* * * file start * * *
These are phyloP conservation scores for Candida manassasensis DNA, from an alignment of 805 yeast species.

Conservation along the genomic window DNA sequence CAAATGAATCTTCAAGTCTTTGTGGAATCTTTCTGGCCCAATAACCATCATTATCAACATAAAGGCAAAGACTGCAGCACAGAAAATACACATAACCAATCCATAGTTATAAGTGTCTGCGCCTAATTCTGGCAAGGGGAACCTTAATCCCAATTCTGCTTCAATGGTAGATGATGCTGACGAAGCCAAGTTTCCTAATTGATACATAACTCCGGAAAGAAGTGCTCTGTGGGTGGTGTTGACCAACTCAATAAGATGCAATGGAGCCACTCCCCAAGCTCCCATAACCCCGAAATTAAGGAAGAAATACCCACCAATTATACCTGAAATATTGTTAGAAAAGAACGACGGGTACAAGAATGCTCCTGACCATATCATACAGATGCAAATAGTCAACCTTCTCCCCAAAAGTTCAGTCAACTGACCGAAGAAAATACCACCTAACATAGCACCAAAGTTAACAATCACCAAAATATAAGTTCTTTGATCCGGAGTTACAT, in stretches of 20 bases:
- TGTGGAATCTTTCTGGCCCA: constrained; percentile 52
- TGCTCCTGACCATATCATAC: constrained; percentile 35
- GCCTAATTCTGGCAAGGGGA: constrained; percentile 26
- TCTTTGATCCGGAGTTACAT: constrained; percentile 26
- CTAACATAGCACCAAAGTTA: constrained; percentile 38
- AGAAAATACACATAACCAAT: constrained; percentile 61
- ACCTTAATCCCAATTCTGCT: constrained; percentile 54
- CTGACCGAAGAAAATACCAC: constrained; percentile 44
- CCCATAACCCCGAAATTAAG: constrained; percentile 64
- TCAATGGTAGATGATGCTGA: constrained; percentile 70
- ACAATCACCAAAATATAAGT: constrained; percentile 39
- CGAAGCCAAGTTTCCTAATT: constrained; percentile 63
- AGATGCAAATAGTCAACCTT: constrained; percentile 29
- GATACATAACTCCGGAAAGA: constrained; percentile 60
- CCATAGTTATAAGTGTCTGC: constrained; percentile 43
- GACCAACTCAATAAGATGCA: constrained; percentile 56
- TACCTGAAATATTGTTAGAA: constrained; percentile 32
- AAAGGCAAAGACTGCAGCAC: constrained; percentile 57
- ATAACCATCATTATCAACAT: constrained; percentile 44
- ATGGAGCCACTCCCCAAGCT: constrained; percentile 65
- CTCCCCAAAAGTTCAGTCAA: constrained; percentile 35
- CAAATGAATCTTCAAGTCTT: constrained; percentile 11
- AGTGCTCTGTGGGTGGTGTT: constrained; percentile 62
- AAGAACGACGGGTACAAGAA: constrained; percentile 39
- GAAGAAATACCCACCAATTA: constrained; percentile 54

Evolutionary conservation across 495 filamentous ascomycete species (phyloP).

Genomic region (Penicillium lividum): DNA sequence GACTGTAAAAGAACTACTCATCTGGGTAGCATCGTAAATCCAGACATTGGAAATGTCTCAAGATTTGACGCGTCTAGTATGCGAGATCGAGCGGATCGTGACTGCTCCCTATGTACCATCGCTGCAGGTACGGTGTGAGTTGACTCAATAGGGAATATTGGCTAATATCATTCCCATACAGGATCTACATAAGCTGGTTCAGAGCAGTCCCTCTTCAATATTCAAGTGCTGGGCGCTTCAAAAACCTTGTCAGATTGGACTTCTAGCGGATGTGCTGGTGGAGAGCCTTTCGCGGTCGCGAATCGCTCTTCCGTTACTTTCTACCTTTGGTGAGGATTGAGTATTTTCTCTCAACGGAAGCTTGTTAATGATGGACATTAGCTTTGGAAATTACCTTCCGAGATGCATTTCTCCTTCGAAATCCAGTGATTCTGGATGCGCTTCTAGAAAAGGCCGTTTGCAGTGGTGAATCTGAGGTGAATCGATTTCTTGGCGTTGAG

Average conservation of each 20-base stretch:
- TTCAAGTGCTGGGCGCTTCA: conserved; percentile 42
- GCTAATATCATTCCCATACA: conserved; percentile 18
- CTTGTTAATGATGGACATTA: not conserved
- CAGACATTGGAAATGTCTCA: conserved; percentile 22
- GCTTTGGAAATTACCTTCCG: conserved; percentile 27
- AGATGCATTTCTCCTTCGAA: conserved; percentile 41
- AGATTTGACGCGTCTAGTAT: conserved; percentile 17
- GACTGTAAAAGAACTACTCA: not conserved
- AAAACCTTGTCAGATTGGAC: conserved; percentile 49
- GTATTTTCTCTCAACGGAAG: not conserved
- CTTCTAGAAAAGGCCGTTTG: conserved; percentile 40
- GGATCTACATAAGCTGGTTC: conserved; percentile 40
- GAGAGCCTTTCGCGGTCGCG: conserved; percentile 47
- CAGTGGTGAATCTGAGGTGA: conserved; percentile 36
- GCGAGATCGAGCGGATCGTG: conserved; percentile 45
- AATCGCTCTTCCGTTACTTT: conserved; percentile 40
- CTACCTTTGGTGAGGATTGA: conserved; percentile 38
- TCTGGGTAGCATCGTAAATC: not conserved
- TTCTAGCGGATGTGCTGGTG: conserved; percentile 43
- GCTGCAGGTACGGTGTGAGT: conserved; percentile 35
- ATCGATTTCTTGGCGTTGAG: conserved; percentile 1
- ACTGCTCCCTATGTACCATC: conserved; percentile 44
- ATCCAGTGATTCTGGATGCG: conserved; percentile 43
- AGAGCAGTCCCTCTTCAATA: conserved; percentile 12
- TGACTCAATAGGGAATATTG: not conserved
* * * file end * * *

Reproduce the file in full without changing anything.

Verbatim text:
These are phyloP conservation scores for Candida manassasensis DNA, from an alignment of 805 yeast species.

Conservation along the genomic window DNA sequence CAAATGAATCTTCAAGTCTTTGTGGAATCTTTCTGGCCCAATAACCATCATTATCAACATAAAGGCAAAGACTGCAGCACAGAAAATACACATAACCAATCCATAGTTATAAGTGTCTGCGCCTAATTCTGGCAAGGGGAACCTTAATCCCAATTCTGCTTCAATGGTAGATGATGCTGACGAAGCCAAGTTTCCTAATTGATACATAACTCCGGAAAGAAGTGCTCTGTGGGTGGTGTTGACCAACTCAATAAGATGCAATGGAGCCACTCCCCAAGCTCCCATAACCCCGAAATTAAGGAAGAAATACCCACCAATTATACCTGAAATATTGTTAGAAAAGAACGACGGGTACAAGAATGCTCCTGACCATATCATACAGATGCAAATAGTCAACCTTCTCCCCAAAAGTTCAGTCAACTGACCGAAGAAAATACCACCTAACATAGCACCAAAGTTAACAATCACCAAAATATAAGTTCTTTGATCCGGAGTTACAT, in stretches of 20 bases:
- TGTGGAATCTTTCTGGCCCA: constrained; percentile 52
- TGCTCCTGACCATATCATAC: constrained; percentile 35
- GCCTAATTCTGGCAAGGGGA: constrained; percentile 26
- TCTTTGATCCGGAGTTACAT: constrained; percentile 26
- CTAACATAGCACCAAAGTTA: constrained; percentile 38
- AGAAAATACACATAACCAAT: constrained; percentile 61
- ACCTTAATCCCAATTCTGCT: constrained; percentile 54
- CTGACCGAAGAAAATACCAC: constrained; percentile 44
- CCCATAACCCCGAAATTAAG: constrained; percentile 64
- TCAATGGTAGATGATGCTGA: constrained; percentile 70
- ACAATCACCAAAATATAAGT: constrained; percentile 39
- CGAAGCCAAGTTTCCTAATT: constrained; percentile 63
- AGATGCAAATAGTCAACCTT: constrained; percentile 29
- GATACATAACTCCGGAAAGA: constrained; percentile 60
- CCATAGTTATAAGTGTCTGC: constrained; percentile 43
- GACCAACTCAATAAGATGCA: constrained; percentile 56
- TACCTGAAATATTGTTAGAA: constrained; percentile 32
- AAAGGCAAAGACTGCAGCAC: constrained; percentile 57
- ATAACCATCATTATCAACAT: constrained; percentile 44
- ATGGAGCCACTCCCCAAGCT: constrained; percentile 65
- CTCCCCAAAAGTTCAGTCAA: constrained; percentile 35
- CAAATGAATCTTCAAGTCTT: constrained; percentile 11
- AGTGCTCTGTGGGTGGTGTT: constrained; percentile 62
- AAGAACGACGGGTACAAGAA: constrained; percentile 39
- GAAGAAATACCCACCAATTA: constrained; percentile 54

Evolutionary conservation across 495 filamentous ascomycete species (phyloP).

Genomic region (Penicillium lividum): DNA sequence GACTGTAAAAGAACTACTCATCTGGGTAGCATCGTAAATCCAGACATTGGAAATGTCTCAAGATTTGACGCGTCTAGTATGCGAGATCGAGCGGATCGTGACTGCTCCCTATGTACCATCGCTGCAGGTACGGTGTGAGTTGACTCAATAGGGAATATTGGCTAATATCATTCCCATACAGGATCTACATAAGCTGGTTCAGAGCAGTCCCTCTTCAATATTCAAGTGCTGGGCGCTTCAAAAACCTTGTCAGATTGGACTTCTAGCGGATGTGCTGGTGGAGAGCCTTTCGCGGTCGCGAATCGCTCTTCCGTTACTTTCTACCTTTGGTGAGGATTGAGTATTTTCTCTCAACGGAAGCTTGTTAATGATGGACATTAGCTTTGGAAATTACCTTCCGAGATGCATTTCTCCTTCGAAATCCAGTGATTCTGGATGCGCTTCTAGAAAAGGCCGTTTGCAGTGGTGAATCTGAGGTGAATCGATTTCTTGGCGTTGAG

Average conservation of each 20-base stretch:
- TTCAAGTGCTGGGCGCTTCA: conserved; percentile 42
- GCTAATATCATTCCCATACA: conserved; percentile 18
- CTTGTTAATGATGGACATTA: not conserved
- CAGACATTGGAAATGTCTCA: conserved; percentile 22
- GCTTTGGAAATTACCTTCCG: conserved; percentile 27
- AGATGCATTTCTCCTTCGAA: conserved; percentile 41
- AGATTTGACGCGTCTAGTAT: conserved; percentile 17
- GACTGTAAAAGAACTACTCA: not conserved
- AAAACCTTGTCAGATTGGAC: conserved; percentile 49
- GTATTTTCTCTCAACGGAAG: not conserved
- CTTCTAGAAAAGGCCGTTTG: conserved; percentile 40
- GGATCTACATAAGCTGGTTC: conserved; percentile 40
- GAGAGCCTTTCGCGGTCGCG: conserved; percentile 47
- CAGTGGTGAATCTGAGGTGA: conserved; percentile 36
- GCGAGATCGAGCGGATCGTG: conserved; percentile 45
- AATCGCTCTTCCGTTACTTT: conserved; percentile 40
- CTACCTTTGGTGAGGATTGA: conserved; percentile 38
- TCTGGGTAGCATCGTAAATC: not conserved
- TTCTAGCGGATGTGCTGGTG: conserved; percentile 43
- GCTGCAGGTACGGTGTGAGT: conserved; percentile 35
- ATCGATTTCTTGGCGTTGAG: conserved; percentile 1
- ACTGCTCCCTATGTACCATC: conserved; percentile 44
- ATCCAGTGATTCTGGATGCG: conserved; percentile 43
- AGAGCAGTCCCTCTTCAATA: conserved; percentile 12
- TGACTCAATAGGGAATATTG: not conserved